# Coordinates, Distance, and Midpoint

## Overview

### Description

When the coordinate plane is introduced, the focus begins with learning to plot ordered pairs to help visualize a graph. In algebra, the coordinate plane is also useful for deriving formulas. Two formulas, the distance formula and the midpoint formula, show how to calculate the distance between two points and the halfway point. They are commonly used in real-world problems involving distance and for writing proofs in analytic geometry.

### At A Glance

• The coordinate plane is defined by two perpendicular lines called axes, which divide the coordinate plane into four quadrants. Any point in the coordinate plane can be located by an ordered pair of values $\left(x, y\right)$.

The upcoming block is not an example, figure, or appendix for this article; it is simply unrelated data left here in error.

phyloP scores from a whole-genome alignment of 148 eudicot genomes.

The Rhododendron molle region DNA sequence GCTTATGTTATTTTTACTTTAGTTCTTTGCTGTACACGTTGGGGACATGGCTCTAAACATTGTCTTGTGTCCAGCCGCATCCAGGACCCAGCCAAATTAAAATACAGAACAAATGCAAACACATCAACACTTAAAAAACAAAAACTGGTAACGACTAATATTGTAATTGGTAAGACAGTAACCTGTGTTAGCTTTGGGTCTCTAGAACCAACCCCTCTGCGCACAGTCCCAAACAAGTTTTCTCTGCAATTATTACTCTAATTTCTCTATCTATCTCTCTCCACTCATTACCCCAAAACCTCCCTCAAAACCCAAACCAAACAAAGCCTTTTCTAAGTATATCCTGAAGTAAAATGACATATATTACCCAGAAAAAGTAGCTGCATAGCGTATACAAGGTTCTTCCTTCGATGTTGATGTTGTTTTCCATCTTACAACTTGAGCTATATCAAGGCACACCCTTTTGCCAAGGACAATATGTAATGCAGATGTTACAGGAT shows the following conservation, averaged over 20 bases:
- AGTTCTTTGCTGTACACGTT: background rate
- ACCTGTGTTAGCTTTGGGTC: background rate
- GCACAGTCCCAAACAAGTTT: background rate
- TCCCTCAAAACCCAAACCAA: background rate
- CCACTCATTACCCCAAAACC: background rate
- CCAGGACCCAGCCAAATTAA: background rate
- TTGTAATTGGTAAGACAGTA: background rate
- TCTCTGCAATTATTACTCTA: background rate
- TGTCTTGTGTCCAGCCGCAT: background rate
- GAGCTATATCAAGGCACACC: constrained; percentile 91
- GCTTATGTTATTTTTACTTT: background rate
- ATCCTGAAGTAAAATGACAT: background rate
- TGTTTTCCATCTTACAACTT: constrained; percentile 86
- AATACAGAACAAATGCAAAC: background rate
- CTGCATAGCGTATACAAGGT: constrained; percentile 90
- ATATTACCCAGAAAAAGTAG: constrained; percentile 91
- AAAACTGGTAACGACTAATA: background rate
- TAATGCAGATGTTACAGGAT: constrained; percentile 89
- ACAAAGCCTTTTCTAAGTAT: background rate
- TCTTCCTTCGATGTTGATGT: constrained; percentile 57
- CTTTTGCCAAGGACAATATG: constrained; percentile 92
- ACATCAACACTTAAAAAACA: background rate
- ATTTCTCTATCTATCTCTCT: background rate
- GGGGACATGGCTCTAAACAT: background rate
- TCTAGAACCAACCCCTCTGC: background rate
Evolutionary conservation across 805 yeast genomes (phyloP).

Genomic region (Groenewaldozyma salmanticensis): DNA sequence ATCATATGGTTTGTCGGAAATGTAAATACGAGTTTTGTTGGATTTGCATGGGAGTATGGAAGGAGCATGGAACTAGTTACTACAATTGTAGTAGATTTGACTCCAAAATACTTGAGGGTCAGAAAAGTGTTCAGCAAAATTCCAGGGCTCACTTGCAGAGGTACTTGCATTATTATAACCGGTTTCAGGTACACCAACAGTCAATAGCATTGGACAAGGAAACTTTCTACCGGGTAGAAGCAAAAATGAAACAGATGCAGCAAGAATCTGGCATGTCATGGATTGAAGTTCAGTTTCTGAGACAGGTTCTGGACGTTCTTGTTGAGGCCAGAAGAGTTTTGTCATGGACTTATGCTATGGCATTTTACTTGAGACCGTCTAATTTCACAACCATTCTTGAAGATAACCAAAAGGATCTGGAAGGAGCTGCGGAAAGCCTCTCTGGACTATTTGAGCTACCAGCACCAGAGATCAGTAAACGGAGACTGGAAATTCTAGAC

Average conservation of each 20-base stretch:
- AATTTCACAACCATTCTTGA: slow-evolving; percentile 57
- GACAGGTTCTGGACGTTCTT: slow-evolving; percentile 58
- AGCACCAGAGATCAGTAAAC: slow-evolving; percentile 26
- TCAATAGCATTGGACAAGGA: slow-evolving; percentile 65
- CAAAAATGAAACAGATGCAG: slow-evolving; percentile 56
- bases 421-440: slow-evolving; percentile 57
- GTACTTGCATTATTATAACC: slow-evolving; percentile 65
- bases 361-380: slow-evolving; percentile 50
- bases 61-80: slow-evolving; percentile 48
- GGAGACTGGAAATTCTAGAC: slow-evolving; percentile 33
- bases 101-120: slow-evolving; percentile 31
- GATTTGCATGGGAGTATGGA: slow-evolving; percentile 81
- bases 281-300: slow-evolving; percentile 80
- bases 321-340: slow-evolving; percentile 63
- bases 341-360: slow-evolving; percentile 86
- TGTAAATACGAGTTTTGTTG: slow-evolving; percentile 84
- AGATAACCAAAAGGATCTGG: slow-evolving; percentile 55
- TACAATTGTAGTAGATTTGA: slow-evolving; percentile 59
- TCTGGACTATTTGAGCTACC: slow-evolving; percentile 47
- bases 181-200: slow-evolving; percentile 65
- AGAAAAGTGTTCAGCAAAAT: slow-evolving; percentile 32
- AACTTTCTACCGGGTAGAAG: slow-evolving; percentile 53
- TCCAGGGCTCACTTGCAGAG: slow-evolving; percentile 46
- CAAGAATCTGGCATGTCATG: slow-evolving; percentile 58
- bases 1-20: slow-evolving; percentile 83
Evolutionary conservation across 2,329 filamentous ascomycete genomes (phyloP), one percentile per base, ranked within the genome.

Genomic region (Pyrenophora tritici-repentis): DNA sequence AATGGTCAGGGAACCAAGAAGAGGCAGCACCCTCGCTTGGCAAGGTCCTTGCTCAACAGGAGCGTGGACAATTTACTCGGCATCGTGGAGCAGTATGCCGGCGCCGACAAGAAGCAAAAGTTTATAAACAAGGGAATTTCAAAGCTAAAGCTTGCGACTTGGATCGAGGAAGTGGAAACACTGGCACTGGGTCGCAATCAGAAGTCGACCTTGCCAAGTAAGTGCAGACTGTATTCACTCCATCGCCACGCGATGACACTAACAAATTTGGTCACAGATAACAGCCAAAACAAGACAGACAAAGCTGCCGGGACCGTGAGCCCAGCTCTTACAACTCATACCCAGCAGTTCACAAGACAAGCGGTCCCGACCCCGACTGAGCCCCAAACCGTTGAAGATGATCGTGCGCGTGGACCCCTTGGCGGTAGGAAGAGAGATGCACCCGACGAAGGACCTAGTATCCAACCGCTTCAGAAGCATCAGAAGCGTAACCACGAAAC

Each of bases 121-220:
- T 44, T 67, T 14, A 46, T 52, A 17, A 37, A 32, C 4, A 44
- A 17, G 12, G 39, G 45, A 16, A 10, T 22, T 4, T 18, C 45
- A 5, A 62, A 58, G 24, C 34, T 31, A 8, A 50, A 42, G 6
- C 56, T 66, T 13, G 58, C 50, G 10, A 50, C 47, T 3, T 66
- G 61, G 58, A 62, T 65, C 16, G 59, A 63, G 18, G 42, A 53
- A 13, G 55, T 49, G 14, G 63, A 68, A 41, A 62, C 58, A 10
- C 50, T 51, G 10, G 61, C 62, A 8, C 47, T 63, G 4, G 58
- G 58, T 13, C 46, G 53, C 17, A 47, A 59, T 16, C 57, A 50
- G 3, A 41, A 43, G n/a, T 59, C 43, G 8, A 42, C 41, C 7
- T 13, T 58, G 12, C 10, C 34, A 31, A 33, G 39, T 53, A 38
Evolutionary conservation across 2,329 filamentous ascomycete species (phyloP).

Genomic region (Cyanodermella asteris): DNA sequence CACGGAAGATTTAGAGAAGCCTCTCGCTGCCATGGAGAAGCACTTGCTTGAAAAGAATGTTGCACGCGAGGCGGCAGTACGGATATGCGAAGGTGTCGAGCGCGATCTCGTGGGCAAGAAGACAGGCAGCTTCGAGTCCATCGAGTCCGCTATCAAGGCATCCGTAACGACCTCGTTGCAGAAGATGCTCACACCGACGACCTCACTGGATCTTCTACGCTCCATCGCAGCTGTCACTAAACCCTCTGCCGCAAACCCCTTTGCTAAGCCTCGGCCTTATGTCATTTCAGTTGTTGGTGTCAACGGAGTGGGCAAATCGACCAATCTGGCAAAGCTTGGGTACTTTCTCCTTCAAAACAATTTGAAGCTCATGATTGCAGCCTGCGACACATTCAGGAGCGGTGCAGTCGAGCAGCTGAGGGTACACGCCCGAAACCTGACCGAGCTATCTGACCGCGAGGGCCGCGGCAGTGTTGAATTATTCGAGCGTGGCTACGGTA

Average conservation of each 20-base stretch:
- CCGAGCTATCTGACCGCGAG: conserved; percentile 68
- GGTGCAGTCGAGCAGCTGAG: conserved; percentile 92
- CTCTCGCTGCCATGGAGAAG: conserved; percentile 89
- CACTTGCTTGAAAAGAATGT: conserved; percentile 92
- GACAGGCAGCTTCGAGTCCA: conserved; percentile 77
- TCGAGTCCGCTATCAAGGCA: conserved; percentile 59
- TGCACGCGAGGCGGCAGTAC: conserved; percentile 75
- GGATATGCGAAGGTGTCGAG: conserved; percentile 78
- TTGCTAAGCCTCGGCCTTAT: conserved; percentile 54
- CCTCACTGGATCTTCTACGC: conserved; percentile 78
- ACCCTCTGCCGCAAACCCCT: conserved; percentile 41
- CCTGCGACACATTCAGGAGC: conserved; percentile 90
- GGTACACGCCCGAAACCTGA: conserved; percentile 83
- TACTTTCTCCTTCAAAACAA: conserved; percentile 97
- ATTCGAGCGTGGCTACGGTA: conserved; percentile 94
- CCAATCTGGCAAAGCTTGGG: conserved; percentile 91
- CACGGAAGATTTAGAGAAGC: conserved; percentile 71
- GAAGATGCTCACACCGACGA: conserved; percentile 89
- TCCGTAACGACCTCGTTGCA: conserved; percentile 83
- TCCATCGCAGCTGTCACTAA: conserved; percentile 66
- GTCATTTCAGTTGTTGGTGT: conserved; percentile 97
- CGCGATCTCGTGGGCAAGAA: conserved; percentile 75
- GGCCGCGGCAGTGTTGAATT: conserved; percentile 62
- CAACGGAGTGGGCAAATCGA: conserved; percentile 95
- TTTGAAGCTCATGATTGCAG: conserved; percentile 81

• The distance between two points with the same $x$- or $y$-coordinate is the length of a horizontal or vertical line segment connecting those points. This can be found by counting grid squares or subtracting the coordinates that are not equal.
• The distance between two points that do not have the same $x$- or $y$-coordinate can be found by drawing a right triangle with the line segment between the points as the hypotenuse and using the Pythagorean theorem.
• Using a right triangle, a formula can be derived for the distance between any two points in the coordinate plane.
• The midpoint between two points with the same $x$- or $y$-coordinate is the midpoint of a horizontal or vertical line segment connecting those points.
• The midpoint formula can be used to find the midpoint between any two points in the coordinate plane.